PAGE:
Last January thousands of us from across the world gathered in Porto Allegre in Brazil and declared reiterated that "Another World is Possible". A few thousand miles north, in Washington, George Bush and his aides were thinking the same thing. Our project was the World Social Forum. Theirs, to further what many call The Project for the New American Century. In the great cities of Europe and America, where a few years ago these things would only have been whispered, now people are openly talking about the good side of Imperialism and the need for a strong Empire to police an unruly world. The new missionaries want order at the cost of justice. Discipline at the cost of dignity. And ascendancy at any price. Occasionally some of us are invited to 'debate' the issue on 'neutral' platforms provided by the corporate media. Debating Imperialism is a bit like debating the pros and cons of rape. What can we say? That we really miss it? In any case, New…

The Devil to Pay in the Backlands

One of the two towering figures of post-War Brazilian fiction (the other being Clarice Lispector), João Guimarães Rosa is best known for his great novel Grande sertão: veredas (The Devil to Pay in the Backlands) (1956), in which he singlehandedly reinvented the mythical and cultural significance of the sertão or backlands — the perennial Other of Brazil’s coastal, urban civilisation. In the wake of Euclides da Cunha’s Rebellion in the Backlands (1902) and the Regionalist fiction of the 1930s, the sertão had become synonymous with grinding poverty, cultural and economic backwardness and social exclusion. With The Devil to Pay in the Backlands Guimarães Rosa added a metaphysical and psychological dimension to that world, whose inhabitants, the sertanejos, now grapple with eternal forces: love, violence, good and evil. The sertão has become boundless, coterminous only with the universe itself; as his protagonist Riobaldo says, ‘the sertão is everywhere... the sertão is moving the whole …

Turban as Idol and Icon: Personal Reflections on the Gift of Form

Professor Balbinder Singh Bhogal, Sardarni Kuljit Kaur Bindra Chair in Sikh Studies, Hofstra University

IDOL: What if it is the gaze that creates the idol and not the idol that creates the gaze? What if the gaze that creates the idol can only do so if it becomes fixed – at the expense of other forms? What if the turban is fixed not only by the ignorance and conniving of a global media machine that manufactures terror, as a sign of wayward violence, but also fixed by a gaze internal to the Sikh community as the symbol of absolute good or right?ICON: What if the turban becomes the finite site upon which the infinite shines? What if the turban as an icon demands the viewer never fix his or her gaze only on the turban as absolute good but proliferate this gesture to view all other forms likewise ad infinitum?What if the Idol and Icon are not two classes of being where one is right and the other is wrong, but two ways of being and perceiving – such that the point of whether something, in th…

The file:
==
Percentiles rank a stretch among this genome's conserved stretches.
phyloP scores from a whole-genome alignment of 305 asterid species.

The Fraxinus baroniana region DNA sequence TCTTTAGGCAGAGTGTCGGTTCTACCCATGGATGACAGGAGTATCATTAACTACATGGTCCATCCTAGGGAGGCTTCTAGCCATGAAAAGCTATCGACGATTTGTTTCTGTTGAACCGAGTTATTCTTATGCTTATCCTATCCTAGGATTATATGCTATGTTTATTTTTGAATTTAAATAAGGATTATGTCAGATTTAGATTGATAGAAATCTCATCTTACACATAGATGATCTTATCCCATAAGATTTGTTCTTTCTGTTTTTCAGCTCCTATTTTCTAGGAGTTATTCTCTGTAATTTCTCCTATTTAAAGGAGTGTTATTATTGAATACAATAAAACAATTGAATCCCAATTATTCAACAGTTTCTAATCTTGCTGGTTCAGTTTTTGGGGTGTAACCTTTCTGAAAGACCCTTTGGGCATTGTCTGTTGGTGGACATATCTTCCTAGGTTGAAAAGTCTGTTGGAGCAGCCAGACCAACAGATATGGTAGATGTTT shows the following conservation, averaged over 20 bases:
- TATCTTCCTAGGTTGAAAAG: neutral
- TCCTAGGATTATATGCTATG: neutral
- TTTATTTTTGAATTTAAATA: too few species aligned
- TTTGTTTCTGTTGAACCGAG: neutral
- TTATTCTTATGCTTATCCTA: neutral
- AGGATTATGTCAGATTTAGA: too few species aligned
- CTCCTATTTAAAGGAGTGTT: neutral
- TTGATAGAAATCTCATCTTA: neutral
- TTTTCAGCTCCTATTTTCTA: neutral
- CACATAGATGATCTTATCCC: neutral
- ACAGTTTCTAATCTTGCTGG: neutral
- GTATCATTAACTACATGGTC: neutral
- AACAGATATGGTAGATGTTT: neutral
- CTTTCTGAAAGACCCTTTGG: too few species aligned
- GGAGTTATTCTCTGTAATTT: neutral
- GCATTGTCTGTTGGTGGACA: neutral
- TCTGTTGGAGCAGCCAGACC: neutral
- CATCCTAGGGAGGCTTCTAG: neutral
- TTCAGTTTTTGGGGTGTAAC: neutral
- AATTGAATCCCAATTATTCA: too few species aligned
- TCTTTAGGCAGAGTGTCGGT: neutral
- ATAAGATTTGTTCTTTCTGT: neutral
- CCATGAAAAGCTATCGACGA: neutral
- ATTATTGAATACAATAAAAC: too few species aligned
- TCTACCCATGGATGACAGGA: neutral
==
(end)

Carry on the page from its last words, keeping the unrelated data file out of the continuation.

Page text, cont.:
Governing 1984: Dramatic Events and Theatrical Policing

Speaker: Professor Balbinder Singh Bhogal, Sardarni Kuljit Kaur Bindra Chair in Sikh Studies, Hofstra University

How is the voice of the Nation State constituted? How is the voice of the Sikh constituted?
What kind of power does the Nation State’s voice command? What are the forces in the Sikh voice? How do these two powers or forces constitute subjectivity and mobilize collective action? And how are they related? I will explore the difference between these two registers of power under various contrasting pairs – the key pair will explore the Nation State’s power as a theatrical one, and the Sikh’s strength as a dramatic one. What is the difference between theatre and drama, power and strength? It will be argued that theatrical power is a coercion that manufactures a silence of obedience, whereas dramatic strength inspires a silence of expectation.

How would one move beyond the Nation State’s machinery that can silence the voice of minority protests and enforce the legitimization of pa…

Sikh Calligraphy


On Time

A Thousand Words

UC Berkeley Sikh Studies Conference: After 1984

Host:Center for Sikh Studies Type:Education - Lecture Network:Global Start Time:Saturday, September 12, 2009 at 8:30am End Time:Sunday, September 13, 2009 at 8:00pm Location:UC Berkeley Campus

One of the key issues that continues to haunt Sikhs is how the traumatic events of the last 25 years can begin to be represented through the work of memorialization when the very horizon common to memory, history and forgetting seems to have been constantly slipping away from grasp. Always in retreat this horizon has made the effort of mourning and forgiveness almost impossibly difficult.

This conference will address new ways of thinking the events and legacy of the last 25 years, and their implications for the political future of Sikhs inside and outside India. The basic premise of this conference is that while the work of mourning and forgiveness is by no means easy, it is also by no means impossible. Part of the problem was that representation of Sikh issues at that time by scholarly, mediatic and s…